Ever since Tesla CEO and founder Elon Musk announced his plans to develop a brain-computer interface (BCI) through his Neuralink startup, BCI technologies have received more attention. Musk, however, wasn’t the first to propose the possibility of enhancing human capabilities through brain-computer interfacing. A number of other startups are working on a similar goal, including Braintree founder Bryan Johnson with Kernel. Even the U.S. Defense Department’s Defense Advanced Research Projects Agency (DARPA) is working on one.
Now, according to a collaboration of 27 experts—neuroscientists, neurotechnologists, clinicians, ethicists and machine-intelligence engineers—calling themselves the Morningside Group, BCIs present a unique and rather disturbing conundrum in the realm of artificial intelligence (AI). Essentially designed to hack the brain, BCIs themselves run the risk of being hacked by AI.
“Such advances could revolutionize the treatment of many conditions, from brain injury and paralysis to epilepsy and schizophrenia, and transform human experience for the better,” the experts wrote in a comment piece in the journal Nature. “But the technology could also exacerbate social inequalities and offer corporations, hackers, governments or anyone else new ways to exploit and manipulate people. And it could profoundly alter some core human characteristics: private mental life, individual agency and an understanding of individuals as entities bound by their bodies.”
The experts used the analogy of a paralyzed man who participates in a BCI trial but isn’t fond of the research team working with him. An artificial intelligence could then read his thoughts and (mis)interpret his dislike for the researchers as a command to cause them harm, despite the man not having given such a command explicitly.
The explained it further:
Technological developments mean that we are on a path to a world in which it will be possible to decode people’s mental processes and directly manipulate the brain mechanisms underlying their intentions, emotions and decisions; where individuals can communicate with others simply by thinking; and where powerful computational systems linked directly to people’s brains facilitate their interactions with the world such that their mental and physical abilities are greatly enhanced.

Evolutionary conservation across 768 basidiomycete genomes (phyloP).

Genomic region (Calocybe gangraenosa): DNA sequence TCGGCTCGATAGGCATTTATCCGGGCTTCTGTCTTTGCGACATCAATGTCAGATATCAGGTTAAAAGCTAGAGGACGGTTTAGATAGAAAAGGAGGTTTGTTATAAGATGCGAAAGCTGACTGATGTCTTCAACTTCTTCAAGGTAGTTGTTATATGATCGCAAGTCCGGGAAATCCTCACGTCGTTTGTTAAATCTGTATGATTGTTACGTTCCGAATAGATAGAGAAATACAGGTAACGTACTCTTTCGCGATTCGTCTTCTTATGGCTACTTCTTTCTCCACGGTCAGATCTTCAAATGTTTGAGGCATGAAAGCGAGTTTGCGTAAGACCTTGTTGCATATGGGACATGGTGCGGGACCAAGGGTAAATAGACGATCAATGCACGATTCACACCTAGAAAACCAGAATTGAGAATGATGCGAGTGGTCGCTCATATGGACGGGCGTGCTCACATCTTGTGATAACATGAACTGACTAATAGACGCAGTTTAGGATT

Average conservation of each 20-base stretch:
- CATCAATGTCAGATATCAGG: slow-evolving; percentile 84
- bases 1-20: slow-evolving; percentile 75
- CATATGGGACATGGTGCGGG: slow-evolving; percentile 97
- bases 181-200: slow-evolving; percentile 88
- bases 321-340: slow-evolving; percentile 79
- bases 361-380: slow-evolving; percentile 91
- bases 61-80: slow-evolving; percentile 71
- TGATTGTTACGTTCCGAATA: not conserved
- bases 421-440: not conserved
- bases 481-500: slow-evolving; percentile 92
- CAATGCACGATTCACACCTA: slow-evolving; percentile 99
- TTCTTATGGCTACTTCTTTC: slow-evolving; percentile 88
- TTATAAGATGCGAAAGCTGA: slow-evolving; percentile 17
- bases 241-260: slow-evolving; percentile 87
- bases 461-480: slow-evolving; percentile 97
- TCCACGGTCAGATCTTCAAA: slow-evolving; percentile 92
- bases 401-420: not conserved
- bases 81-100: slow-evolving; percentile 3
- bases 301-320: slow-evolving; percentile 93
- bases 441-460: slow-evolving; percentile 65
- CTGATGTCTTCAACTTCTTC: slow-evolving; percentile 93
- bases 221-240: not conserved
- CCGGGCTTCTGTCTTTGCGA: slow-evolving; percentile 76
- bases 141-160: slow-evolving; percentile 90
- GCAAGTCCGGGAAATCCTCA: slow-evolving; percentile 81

In order to prepare for this eventuality, the Morningside Group proposed four ethical considerations that need to be addressed: privacy and consent, agency and identity, augmentation, and bias. “For neurotechnologies to take off in general consumer markets, the devices would have to be non-invasive, of minimal risk, and require much less expense to deploy than current neurosurgical procedures,” they wrote.
“Nonetheless, even now, companies that are developing devices must be held accountable for their products, and be guided by certain standards, best practices and ethical norms.” These become even more crucial when considering how “profit hunting will often trump social responsibility” when it comes to the pursuit of technology, according to human history.
One of the potential uses for BCIs is in the workplace. As Luke Tang, the general manager for AI technologies accelerator TechCode, noted in a commentary sent to Futurism: “I believe the biggest vertical in which this technology has a play is in the business setting – the brain-machine will shape our future workplaces.” Concretely, BCI technologies could improve remote collaboration, increase knowledge, and enhance communication.
For the latter, BCI would work as a “[t]echnology that can translate your thoughts into speech or actions will no doubt prove transformative to today’s tech-enabled communication methods. Brain-machine technology can lead to a faster and more accurate flow of communication.” Tang said.
It’s precisely this ability to delve into a person’s thoughts that could present a challenge for BCIs as technologies like artificial intelligence become significantly more advance. In order for us not to lose all the potential that BCIs can offer, it’s important to have the right considerations. “The possible clinical and societal benefits of neurotechnologies are vast,” the Morningside researchers concluded. “To reap them, we must guide their development in a way that respects, protects and enables what is best in humanity.”
Disclosure: Bryan Johnson is an investor in Futurism; he does not hold a seat on our editorial board or have any editorial review privileges.